Randomness (r_ness) wrote,
Randomness
r_ness

Quick quotation question.

On August 5, 2010, Christopher Hitchens was interviewed by Anderson Cooper*. In that interview, he says of his drinking and smoking, "I rather enjoyed the feeling of burning the candle at both ends...[A]nd it gave a lovely light.”

I've seen his use of this particular phrase quoted by many in their obituaries. In very, very few places--five found by Google, just now--is the phrase attributed to Edna St. Vincent Millay.

"My candle burns at both ends
It will not last the night;
But ah, my foes, and oh, my friends -
It gives a lovely light."
- Edna St. Vincent Millay, "A Few Figs from Thistles"

It's a perfect quote for the situation, and I'm sure Hitchens knew who he was quoting.

Is this such a commonly known quote that everyone knows where it came from? Or has the "candle burning at both ends/giving a lovely light" simply become a common saying that everyone knows, so attribution is unnecessary? Or is it just that my Google-fu is awful?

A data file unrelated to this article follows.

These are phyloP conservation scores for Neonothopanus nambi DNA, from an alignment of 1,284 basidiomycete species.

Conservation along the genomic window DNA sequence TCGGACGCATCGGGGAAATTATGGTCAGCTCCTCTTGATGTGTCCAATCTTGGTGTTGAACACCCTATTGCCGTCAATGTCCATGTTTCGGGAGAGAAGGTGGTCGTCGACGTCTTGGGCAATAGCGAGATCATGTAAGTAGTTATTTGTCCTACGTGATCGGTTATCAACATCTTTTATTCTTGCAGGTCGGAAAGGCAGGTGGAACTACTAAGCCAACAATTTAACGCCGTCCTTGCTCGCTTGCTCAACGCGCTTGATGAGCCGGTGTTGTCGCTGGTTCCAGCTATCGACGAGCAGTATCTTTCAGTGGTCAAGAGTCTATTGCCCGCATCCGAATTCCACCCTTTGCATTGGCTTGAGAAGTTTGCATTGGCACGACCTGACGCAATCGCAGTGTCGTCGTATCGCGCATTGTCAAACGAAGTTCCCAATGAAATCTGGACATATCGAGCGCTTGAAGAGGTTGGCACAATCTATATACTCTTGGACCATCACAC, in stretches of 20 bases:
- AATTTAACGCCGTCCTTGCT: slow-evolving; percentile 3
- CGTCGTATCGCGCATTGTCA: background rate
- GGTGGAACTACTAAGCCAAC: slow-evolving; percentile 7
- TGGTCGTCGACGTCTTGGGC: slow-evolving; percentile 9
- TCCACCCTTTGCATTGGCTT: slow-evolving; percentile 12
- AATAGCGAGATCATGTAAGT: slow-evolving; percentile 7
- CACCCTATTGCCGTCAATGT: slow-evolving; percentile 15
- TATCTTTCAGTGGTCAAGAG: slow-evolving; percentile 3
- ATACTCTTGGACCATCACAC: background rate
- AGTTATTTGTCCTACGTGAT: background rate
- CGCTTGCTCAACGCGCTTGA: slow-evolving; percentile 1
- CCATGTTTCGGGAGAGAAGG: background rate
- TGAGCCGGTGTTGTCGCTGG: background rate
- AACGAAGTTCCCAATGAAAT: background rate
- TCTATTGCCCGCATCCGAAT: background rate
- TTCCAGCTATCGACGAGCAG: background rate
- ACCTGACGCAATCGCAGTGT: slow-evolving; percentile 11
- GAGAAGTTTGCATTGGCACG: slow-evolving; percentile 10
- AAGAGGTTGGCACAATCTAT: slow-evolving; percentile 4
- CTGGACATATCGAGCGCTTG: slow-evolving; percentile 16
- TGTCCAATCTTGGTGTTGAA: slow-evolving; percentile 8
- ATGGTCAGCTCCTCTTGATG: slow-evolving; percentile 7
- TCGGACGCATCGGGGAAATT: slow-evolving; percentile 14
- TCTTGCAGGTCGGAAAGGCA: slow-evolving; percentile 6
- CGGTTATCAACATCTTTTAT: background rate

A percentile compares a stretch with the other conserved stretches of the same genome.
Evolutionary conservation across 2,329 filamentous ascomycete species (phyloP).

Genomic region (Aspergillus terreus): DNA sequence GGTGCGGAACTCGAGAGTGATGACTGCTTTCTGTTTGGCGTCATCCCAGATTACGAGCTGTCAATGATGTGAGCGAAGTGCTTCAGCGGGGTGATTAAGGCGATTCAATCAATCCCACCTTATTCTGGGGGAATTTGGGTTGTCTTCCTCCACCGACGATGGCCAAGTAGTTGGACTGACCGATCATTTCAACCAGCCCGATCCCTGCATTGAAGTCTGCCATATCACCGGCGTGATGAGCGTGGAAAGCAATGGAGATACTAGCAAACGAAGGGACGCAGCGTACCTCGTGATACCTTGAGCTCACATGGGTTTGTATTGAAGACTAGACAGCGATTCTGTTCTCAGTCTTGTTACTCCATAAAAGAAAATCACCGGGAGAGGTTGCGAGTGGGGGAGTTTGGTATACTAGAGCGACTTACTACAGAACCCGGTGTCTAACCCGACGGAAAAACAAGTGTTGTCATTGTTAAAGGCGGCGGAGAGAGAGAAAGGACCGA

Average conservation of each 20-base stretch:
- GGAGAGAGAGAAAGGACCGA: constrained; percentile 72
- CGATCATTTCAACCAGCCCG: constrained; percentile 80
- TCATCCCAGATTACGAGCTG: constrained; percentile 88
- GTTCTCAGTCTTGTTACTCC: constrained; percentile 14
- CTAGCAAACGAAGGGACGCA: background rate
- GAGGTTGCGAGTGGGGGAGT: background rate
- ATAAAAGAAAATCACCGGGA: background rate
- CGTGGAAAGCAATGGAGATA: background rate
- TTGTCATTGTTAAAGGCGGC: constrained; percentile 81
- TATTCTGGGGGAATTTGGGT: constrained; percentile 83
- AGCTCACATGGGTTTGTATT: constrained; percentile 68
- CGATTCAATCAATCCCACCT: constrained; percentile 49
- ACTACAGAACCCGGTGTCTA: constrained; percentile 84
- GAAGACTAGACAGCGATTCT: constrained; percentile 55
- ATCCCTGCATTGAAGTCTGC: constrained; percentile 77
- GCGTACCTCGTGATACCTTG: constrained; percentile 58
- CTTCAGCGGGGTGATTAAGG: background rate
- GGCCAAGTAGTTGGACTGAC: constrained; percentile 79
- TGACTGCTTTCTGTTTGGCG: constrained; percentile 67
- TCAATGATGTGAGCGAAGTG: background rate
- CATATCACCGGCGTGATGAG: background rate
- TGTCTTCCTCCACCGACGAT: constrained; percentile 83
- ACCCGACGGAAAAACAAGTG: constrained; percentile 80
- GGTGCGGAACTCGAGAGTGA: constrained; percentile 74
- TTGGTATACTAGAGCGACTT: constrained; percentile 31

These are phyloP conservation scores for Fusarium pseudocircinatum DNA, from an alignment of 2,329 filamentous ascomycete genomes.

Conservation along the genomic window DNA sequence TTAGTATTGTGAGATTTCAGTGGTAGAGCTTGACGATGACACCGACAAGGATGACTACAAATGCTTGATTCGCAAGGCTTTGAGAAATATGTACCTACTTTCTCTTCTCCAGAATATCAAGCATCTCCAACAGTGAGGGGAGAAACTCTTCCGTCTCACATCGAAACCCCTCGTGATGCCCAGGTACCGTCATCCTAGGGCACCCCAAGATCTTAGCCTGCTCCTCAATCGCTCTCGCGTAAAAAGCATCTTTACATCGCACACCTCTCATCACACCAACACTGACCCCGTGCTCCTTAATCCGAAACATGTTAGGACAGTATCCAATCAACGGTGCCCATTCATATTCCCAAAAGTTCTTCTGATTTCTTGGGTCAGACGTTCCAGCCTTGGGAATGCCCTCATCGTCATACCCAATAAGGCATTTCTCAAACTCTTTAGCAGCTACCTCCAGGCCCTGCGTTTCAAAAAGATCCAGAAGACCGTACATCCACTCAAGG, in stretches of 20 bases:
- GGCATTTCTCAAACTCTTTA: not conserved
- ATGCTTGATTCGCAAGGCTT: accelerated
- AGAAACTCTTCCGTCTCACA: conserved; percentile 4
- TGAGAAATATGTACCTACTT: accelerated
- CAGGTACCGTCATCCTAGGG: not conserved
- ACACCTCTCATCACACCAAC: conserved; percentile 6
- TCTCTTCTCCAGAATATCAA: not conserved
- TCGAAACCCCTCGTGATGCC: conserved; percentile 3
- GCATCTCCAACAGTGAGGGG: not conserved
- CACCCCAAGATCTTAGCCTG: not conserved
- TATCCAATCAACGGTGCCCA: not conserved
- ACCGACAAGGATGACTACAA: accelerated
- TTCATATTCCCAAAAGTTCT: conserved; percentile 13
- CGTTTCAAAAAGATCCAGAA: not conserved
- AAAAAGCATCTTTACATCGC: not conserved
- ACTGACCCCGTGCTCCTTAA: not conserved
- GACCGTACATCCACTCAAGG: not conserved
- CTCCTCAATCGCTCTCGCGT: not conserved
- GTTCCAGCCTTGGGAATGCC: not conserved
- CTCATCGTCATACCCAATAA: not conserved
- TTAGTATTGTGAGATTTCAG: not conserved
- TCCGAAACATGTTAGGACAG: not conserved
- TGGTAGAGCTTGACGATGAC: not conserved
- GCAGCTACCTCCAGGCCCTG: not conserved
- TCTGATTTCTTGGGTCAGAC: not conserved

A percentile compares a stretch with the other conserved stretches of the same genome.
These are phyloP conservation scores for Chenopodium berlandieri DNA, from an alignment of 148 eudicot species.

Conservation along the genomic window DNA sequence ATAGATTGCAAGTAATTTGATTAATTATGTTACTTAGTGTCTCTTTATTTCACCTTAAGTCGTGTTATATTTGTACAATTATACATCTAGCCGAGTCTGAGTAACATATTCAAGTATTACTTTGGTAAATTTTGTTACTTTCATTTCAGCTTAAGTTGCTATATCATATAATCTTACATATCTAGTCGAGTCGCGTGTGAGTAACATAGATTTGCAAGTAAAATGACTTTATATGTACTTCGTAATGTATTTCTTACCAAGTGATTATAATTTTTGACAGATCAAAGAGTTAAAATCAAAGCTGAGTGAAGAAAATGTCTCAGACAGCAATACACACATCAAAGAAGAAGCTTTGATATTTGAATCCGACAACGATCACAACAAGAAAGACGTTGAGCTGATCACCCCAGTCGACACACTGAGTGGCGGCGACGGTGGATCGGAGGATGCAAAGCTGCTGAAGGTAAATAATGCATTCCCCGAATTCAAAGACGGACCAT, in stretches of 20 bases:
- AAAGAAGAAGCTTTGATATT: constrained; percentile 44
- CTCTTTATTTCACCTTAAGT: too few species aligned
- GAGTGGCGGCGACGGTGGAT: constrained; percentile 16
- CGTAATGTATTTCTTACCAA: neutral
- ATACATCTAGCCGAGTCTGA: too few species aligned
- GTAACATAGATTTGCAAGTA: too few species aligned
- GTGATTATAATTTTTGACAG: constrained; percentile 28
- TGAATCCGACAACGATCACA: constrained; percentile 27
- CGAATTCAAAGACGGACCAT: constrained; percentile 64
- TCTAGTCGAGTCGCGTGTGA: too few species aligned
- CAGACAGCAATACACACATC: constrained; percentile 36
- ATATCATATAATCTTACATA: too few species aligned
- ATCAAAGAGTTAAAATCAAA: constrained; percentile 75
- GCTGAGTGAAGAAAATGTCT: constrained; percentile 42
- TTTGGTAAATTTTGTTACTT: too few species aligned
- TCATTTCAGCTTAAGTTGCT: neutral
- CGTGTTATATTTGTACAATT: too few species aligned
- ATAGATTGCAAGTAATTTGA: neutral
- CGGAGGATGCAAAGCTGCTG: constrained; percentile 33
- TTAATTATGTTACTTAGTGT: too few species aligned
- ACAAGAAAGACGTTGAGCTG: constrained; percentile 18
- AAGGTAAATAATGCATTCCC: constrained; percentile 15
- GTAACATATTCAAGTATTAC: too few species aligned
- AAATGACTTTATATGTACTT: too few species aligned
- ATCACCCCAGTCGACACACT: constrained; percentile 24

(I'm a terrible judge of how common it is because my first serious girlfriend wrote her thesis on the works of Edna St. Vincent Millay.)

*First half of quote at 0:45, second half at 2:20. Transcript at: http://transcripts.cnn.com/TRANSCRIPTS/1112/16/acd.01.html. Non-embeddable video at: http://www.youtube.com/watch?v=zeiS7hYbb8c
Subscribe
  • Post a new comment

    Error

    default userpic

    Your reply will be screened

    Your IP address will be recorded 

    When you submit the form an invisible reCAPTCHA check will be performed.
    You must follow the Privacy Policy and Google Terms of use.
  • 17 comments